Global Perspectives | Bericht | 19. January 2022

Karamba Diaby: “We damn well have a duty to offer something to refugees.”

GP Interview on the reasons for migration and Germany's migration and foreign policy

Karamba Diaby

Karamba Diaby has been a member of the German Bundestag for the SPD since 2013. He is a member of the Committee on Economic Cooperation and Development and the Foreign Affairs Committee and Integration Officer of the SPD Parliamentary Group. He is particularly committed to the issues of education, environment and health. 





GPI: Mr. Diaby, Ottilia Maunganidze emphasises in our podcast that legal migration routes must be created to stop people from dying while crossing the Mediterranean Sea. What will change under the new German government in terms of migration and security?

Karamba Diaby: In terms of migration, the new federal government has set out to ensure that we create legal routes to give people the opportunity to immigrate to Germany. In doing so, we want to continue what we started doing in the Grand coalition: making a clear distinction between flight and migration for the purpose of taking up work. Under the Grand Coalition, we last created a Skilled Workers Immigration Act (Fachkräfteeinwanderungsgesetz), albeit with many, many restrictions. The former coalition partner always wanted to set a maximum number of 25,000 people to immigrate to Germany. We, on the other hand, said “No, we have to be guided by the needs of our labor market.” We turned out to be right, because despite Corona and restrictions on mobility worldwide, as many as 30,000 people came to Germany as skilled immigrants. That’s good, and we want to reduce bureaucracy there and simplify the process in the interest of our labor market. The other is the humanitarian pillar: people who have really left their homeland because of war or environmental disasters – we damn well have a duty to offer them something. Of course, under our current legislation, they are allowed to apply for asylum. We also have flexibility there, for example the 3+2 Rule: three years of training, two years of professional activity. If you have a vocational qualification, then you can stay. We want to simplify that. We want to abolish the repeated renewal of their toleration certificate. We are not changing the right to asylum, which remains in place because it is a right enshrined in the Basic Law. But we want to prevent people from taking dangerous routes. We must find an end to deaths in the Mediterranean. And, of course, cooperation with the countries of origin plays a role. If we cooperate with the countries, then of course you have to offer them an alternative.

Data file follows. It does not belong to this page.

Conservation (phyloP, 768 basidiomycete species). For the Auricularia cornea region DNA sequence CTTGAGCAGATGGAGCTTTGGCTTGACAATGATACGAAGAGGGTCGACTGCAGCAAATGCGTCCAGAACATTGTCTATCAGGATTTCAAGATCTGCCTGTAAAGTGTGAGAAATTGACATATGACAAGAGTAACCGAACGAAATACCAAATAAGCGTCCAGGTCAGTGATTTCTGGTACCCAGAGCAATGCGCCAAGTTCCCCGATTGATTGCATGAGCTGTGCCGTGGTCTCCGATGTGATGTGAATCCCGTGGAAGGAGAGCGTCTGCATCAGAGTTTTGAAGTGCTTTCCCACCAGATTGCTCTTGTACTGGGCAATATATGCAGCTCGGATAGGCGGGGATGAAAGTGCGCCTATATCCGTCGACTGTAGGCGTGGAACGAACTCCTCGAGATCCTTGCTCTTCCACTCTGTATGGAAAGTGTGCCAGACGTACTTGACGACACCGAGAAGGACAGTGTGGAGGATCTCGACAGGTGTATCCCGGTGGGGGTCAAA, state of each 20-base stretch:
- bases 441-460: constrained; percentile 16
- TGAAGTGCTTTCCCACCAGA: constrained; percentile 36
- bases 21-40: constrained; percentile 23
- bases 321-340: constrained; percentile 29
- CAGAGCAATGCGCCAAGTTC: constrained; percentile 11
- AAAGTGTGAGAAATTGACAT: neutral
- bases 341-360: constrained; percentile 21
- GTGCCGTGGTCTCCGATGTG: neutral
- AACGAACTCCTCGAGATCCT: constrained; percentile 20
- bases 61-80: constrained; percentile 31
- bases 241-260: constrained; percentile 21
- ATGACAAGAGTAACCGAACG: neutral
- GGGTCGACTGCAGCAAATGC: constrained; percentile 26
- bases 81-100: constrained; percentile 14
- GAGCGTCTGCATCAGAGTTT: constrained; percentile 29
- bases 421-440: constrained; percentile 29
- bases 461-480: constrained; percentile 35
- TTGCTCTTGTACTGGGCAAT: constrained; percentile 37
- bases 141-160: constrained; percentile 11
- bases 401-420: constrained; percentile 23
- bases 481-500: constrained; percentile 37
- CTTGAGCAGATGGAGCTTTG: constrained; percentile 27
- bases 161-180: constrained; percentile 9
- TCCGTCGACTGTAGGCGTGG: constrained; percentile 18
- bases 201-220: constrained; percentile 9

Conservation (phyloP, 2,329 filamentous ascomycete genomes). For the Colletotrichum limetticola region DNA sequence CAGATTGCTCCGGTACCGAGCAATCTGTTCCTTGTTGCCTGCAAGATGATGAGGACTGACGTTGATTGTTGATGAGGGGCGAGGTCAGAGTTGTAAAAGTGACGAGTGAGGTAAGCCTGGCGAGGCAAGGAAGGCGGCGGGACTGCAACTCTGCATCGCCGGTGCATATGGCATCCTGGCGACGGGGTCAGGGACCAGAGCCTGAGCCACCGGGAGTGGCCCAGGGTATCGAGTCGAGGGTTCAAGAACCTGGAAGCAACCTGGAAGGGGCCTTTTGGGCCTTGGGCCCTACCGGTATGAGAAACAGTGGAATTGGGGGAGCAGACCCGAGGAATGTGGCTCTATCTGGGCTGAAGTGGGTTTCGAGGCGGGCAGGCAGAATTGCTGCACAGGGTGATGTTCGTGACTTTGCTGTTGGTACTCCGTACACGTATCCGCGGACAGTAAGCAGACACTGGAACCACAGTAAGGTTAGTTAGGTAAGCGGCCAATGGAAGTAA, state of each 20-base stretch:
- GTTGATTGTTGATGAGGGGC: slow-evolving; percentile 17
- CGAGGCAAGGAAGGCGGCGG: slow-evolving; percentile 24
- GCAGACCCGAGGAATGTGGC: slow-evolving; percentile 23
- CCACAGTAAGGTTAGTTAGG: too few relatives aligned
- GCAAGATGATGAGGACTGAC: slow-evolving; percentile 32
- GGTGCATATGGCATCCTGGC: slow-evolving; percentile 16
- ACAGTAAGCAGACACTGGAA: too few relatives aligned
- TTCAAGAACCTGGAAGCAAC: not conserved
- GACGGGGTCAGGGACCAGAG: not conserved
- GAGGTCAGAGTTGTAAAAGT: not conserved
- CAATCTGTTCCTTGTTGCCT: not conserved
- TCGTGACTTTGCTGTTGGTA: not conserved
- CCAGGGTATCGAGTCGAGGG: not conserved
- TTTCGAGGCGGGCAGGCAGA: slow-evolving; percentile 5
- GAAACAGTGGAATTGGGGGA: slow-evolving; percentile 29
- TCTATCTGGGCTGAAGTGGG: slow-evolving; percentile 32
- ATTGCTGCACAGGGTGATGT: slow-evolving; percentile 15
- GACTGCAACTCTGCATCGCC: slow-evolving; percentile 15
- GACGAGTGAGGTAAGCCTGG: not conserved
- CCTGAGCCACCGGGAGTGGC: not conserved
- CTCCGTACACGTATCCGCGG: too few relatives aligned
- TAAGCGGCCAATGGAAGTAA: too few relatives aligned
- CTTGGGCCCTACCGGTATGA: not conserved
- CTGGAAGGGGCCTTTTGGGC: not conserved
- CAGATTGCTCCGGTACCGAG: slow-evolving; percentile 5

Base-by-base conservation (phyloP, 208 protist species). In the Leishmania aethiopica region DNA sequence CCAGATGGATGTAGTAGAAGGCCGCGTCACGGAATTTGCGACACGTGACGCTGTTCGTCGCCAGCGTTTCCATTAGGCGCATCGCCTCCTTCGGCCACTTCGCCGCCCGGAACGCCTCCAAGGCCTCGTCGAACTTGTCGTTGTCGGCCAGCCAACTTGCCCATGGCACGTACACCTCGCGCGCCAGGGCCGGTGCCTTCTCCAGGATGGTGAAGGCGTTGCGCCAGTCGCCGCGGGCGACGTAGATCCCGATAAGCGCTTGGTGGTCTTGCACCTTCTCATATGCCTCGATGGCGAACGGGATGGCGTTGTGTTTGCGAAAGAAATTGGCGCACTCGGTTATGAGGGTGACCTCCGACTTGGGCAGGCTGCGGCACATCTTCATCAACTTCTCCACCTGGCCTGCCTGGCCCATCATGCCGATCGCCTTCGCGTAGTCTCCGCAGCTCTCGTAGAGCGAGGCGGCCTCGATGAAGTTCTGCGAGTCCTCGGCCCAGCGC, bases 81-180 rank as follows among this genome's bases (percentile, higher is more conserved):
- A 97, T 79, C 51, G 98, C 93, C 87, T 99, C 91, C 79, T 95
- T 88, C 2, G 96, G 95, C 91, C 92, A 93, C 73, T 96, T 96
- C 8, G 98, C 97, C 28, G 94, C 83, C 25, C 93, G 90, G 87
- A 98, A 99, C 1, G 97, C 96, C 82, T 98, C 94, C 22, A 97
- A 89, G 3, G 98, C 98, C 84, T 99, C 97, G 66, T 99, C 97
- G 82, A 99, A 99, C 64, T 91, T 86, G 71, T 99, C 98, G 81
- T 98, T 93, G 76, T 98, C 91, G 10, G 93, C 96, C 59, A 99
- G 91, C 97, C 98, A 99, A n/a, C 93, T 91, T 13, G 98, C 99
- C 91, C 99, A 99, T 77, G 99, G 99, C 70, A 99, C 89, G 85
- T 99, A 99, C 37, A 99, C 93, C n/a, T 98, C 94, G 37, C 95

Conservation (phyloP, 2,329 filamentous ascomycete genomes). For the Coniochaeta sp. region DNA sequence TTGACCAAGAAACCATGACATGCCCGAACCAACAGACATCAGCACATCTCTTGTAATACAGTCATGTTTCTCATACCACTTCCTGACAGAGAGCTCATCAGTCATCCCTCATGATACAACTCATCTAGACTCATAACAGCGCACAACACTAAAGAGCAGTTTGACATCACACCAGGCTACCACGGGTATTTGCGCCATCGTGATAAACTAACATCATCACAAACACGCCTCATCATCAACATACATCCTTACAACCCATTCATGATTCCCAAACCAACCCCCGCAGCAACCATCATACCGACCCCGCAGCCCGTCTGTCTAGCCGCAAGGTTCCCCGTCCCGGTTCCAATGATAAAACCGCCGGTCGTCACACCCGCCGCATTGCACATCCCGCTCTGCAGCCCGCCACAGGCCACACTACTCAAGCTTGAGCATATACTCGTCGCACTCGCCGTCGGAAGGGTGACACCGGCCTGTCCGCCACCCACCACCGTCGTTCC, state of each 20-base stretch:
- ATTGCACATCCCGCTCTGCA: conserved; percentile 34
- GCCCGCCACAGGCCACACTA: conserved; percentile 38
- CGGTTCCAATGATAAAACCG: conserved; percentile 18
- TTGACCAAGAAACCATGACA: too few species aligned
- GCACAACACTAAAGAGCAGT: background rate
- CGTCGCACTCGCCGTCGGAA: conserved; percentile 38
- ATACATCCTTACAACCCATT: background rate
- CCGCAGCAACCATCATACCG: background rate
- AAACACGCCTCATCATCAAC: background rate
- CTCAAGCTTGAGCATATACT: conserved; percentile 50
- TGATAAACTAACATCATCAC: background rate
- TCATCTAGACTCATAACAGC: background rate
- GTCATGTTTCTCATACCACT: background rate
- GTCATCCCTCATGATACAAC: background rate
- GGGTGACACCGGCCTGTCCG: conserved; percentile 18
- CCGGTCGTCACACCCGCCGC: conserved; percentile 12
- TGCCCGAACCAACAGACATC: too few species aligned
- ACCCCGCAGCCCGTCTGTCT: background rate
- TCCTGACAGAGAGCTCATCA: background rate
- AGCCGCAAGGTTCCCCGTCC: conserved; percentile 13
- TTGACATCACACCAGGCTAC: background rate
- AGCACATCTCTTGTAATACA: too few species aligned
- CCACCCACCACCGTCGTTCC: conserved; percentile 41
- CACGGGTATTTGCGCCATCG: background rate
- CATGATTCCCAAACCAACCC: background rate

GPI: You just talked about people having to leave their country. More and more people are fleeing the direct and indirect consequences of climate change. Is it time to rethink the classic definition of refugees in terms of political persecution?

Karamba Diaby: Absolutely. The fact is that we have repeatedly improved it in the past, that certain aspects have been added, for example specific reasons of persecution for women, but also for other groups. I think climate catastrophes are currently also among the reasons why people are leaving their familiar surroundings. We see that in our own country with flood disasters. If Germany didn’t have these support programmes, people might have gone somewhere else, too. That means in many countries in this world, we will see people losing their livelihoods because of environmental disasters, because of climate change. If we look at such things realistically, they are of course among the causes of flight. Of course, we have to adjust our criteria accordingly. One can also be threatened in life and limb by the environment. So, we should also approach the refugee definition flexibly.